Pancolonic motor response to subsensory and suprasensory sacral nerve stimulation in patients with slow-transit constipation
Article first published online: 3 MAY 2012
Copyright © 2012 British Journal of Surgery Society Ltd. Published by John Wiley & Sons, Ltd.
British Journal of Surgery
Volume 99, Issue 7, pages 1002–1010, July 2012
How to Cite
Dinning, P. G., Hunt, L. M., Arkwright, J. W., Patton, V., Szczesniak, M. M., Wiklendt, L., Davidson, J. B., Lubowski, D. Z. and Cook, I. J. (2012), Pancolonic motor response to subsensory and suprasensory sacral nerve stimulation in patients with slow-transit constipation. Br J Surg, 99: 1002–1010. doi: 10.1002/bjs.8760
- Issue published online: 30 MAY 2012
- Article first published online: 3 MAY 2012
- Manuscript Accepted: 7 MAR 2012
Sacral nerve stimulation (SNS) is emerging as a potential treatment for patients with constipation. Although SNS can elicit an increase in colonic propagating sequences (PSs), the optimal stimulus parameters for this response remain unknown. This study evaluated the colonic motor response to subsensory and suprasensory SNS in patients with slow-transit constipation.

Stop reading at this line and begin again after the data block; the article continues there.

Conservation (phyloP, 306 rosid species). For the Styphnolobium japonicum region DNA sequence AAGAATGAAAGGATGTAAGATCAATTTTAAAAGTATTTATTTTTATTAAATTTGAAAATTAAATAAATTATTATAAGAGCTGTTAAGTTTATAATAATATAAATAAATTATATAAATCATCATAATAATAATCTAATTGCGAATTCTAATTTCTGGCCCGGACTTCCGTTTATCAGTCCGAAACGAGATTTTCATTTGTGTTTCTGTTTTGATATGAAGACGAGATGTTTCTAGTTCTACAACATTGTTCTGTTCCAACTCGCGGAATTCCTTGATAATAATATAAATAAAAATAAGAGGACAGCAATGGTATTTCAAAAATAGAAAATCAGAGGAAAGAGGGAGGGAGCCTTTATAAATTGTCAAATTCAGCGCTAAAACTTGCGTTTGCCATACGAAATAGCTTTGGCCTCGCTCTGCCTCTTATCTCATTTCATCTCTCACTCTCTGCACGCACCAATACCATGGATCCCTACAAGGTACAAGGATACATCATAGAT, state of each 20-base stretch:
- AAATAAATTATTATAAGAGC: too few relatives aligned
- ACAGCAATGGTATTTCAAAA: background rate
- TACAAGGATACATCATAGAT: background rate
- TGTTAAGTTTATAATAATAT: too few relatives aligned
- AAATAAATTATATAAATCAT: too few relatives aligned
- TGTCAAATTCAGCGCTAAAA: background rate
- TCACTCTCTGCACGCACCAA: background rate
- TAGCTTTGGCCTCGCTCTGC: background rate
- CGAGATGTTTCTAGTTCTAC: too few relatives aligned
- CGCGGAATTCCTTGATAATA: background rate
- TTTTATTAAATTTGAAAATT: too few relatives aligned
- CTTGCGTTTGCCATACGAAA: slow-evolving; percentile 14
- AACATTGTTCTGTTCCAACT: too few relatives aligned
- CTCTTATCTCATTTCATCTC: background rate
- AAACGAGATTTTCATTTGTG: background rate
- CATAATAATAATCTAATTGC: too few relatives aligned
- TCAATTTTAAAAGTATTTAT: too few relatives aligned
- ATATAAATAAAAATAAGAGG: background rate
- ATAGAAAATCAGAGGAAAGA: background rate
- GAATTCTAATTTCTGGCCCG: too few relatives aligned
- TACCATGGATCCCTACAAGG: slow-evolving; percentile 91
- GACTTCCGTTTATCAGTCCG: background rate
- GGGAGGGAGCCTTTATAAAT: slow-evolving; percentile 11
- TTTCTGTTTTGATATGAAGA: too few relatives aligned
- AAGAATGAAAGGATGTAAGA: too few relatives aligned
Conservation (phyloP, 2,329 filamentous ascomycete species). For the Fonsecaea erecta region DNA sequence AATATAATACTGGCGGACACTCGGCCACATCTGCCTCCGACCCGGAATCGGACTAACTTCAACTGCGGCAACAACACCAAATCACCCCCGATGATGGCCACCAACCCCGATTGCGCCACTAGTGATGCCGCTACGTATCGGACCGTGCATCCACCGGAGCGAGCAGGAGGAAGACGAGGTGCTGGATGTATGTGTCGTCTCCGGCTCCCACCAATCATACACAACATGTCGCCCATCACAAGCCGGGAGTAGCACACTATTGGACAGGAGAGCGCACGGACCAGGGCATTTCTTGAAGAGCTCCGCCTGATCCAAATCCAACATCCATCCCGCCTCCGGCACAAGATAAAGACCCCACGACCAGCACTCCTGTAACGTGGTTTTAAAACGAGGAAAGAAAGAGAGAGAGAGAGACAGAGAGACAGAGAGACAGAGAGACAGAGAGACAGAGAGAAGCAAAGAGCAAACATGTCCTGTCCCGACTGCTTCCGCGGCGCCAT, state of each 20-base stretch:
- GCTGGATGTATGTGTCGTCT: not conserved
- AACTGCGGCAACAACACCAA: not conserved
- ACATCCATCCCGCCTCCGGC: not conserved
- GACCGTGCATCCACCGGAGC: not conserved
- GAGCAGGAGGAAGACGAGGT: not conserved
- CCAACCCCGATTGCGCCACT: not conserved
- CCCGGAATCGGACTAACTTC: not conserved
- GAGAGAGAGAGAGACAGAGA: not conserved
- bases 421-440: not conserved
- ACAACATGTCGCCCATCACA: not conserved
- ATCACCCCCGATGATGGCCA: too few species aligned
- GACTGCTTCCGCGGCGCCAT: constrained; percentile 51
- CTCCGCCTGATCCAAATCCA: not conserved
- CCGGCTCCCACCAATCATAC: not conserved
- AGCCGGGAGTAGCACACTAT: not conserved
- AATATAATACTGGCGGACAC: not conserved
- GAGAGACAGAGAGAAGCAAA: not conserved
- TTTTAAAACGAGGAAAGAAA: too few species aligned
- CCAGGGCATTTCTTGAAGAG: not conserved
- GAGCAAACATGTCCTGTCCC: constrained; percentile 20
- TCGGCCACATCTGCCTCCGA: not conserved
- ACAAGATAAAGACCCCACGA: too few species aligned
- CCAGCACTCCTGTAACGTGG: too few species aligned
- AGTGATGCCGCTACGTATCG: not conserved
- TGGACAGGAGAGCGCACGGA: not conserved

Patients with confirmed slow-transit constipation were studied. Either a water-perfused manometry catheter or a high-resolution fibre-optic manometry catheter was positioned colonoscopically to the caecum. A temporary electrode was implanted transcutaneously in the S3 sacral nerve foramen. In the fasted state, three conditions were evaluated in a double-blind randomized fashion: sham, subsensory and suprasensory stimulation. Each 2-h treatment period was preceded by a 2-h basal period. The delta (Δ) value was calculated as the frequency of the event during stimulation minus that during the basal period.
Nine patients had readings taken with a water-perfused catheter and six with a fibre-optic catheter. Compared with sham stimulation, suprasensory stimulation caused a significant increase in the frequency of PSs (mean(s.d.) Δ value − 1·1(7·2) versus 6·1(4·0) PSs per 2 h; P = 0·004). No motor response was recorded in response to subsensory stimulation compared with sham stimulation. Compared with subsensory stimulation, stimulation at suprasensory levels caused a significant increase in the frequency of PSs (P = 0·006).
In patients with slow-transit constipation, suprasensory SNS increased the frequency of colonic PSs, whereas subsensory SNS stimulation did not. This has implications for the design of therapeutic trials and the clinical application of the device. Copyright © 2012 British Journal of Surgery Society Ltd. Published by John Wiley & Sons, Ltd.